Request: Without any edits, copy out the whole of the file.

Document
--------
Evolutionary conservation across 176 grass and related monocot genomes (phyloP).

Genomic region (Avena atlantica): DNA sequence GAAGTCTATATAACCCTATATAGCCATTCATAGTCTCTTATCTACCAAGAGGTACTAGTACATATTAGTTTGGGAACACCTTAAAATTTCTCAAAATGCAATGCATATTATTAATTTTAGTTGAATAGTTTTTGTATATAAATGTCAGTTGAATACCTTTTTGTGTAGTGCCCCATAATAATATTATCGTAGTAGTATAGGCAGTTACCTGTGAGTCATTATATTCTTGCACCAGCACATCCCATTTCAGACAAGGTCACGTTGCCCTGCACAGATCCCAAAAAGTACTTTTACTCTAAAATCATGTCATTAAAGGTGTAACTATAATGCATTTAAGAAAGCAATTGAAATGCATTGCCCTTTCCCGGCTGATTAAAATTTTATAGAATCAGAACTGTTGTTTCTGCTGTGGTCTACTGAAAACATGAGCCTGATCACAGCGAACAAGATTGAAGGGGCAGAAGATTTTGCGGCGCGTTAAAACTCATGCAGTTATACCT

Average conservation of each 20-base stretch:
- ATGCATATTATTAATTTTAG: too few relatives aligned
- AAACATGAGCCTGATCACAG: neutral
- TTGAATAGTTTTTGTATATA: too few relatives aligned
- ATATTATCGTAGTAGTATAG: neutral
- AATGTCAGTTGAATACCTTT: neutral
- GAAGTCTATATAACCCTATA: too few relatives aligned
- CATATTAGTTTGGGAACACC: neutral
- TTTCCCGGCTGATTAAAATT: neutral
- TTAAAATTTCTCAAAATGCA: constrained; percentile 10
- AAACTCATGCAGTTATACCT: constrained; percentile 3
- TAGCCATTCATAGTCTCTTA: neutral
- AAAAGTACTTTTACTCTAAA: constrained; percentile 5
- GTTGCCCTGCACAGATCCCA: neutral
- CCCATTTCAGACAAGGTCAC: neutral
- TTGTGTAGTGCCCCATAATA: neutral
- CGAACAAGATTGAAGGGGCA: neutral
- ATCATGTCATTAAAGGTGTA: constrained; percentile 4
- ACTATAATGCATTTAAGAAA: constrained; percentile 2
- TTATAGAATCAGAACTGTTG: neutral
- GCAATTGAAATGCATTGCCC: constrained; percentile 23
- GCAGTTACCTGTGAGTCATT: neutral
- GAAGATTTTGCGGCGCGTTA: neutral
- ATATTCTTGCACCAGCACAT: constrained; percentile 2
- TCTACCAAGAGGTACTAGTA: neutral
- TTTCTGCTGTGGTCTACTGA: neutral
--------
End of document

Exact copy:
Evolutionary conservation across 176 grass and related monocot genomes (phyloP).

Genomic region (Avena atlantica): DNA sequence GAAGTCTATATAACCCTATATAGCCATTCATAGTCTCTTATCTACCAAGAGGTACTAGTACATATTAGTTTGGGAACACCTTAAAATTTCTCAAAATGCAATGCATATTATTAATTTTAGTTGAATAGTTTTTGTATATAAATGTCAGTTGAATACCTTTTTGTGTAGTGCCCCATAATAATATTATCGTAGTAGTATAGGCAGTTACCTGTGAGTCATTATATTCTTGCACCAGCACATCCCATTTCAGACAAGGTCACGTTGCCCTGCACAGATCCCAAAAAGTACTTTTACTCTAAAATCATGTCATTAAAGGTGTAACTATAATGCATTTAAGAAAGCAATTGAAATGCATTGCCCTTTCCCGGCTGATTAAAATTTTATAGAATCAGAACTGTTGTTTCTGCTGTGGTCTACTGAAAACATGAGCCTGATCACAGCGAACAAGATTGAAGGGGCAGAAGATTTTGCGGCGCGTTAAAACTCATGCAGTTATACCT

Average conservation of each 20-base stretch:
- ATGCATATTATTAATTTTAG: too few relatives aligned
- AAACATGAGCCTGATCACAG: neutral
- TTGAATAGTTTTTGTATATA: too few relatives aligned
- ATATTATCGTAGTAGTATAG: neutral
- AATGTCAGTTGAATACCTTT: neutral
- GAAGTCTATATAACCCTATA: too few relatives aligned
- CATATTAGTTTGGGAACACC: neutral
- TTTCCCGGCTGATTAAAATT: neutral
- TTAAAATTTCTCAAAATGCA: constrained; percentile 10
- AAACTCATGCAGTTATACCT: constrained; percentile 3
- TAGCCATTCATAGTCTCTTA: neutral
- AAAAGTACTTTTACTCTAAA: constrained; percentile 5
- GTTGCCCTGCACAGATCCCA: neutral
- CCCATTTCAGACAAGGTCAC: neutral
- TTGTGTAGTGCCCCATAATA: neutral
- CGAACAAGATTGAAGGGGCA: neutral
- ATCATGTCATTAAAGGTGTA: constrained; percentile 4
- ACTATAATGCATTTAAGAAA: constrained; percentile 2
- TTATAGAATCAGAACTGTTG: neutral
- GCAATTGAAATGCATTGCCC: constrained; percentile 23
- GCAGTTACCTGTGAGTCATT: neutral
- GAAGATTTTGCGGCGCGTTA: neutral
- ATATTCTTGCACCAGCACAT: constrained; percentile 2
- TCTACCAAGAGGTACTAGTA: neutral
- TTTCTGCTGTGGTCTACTGA: neutral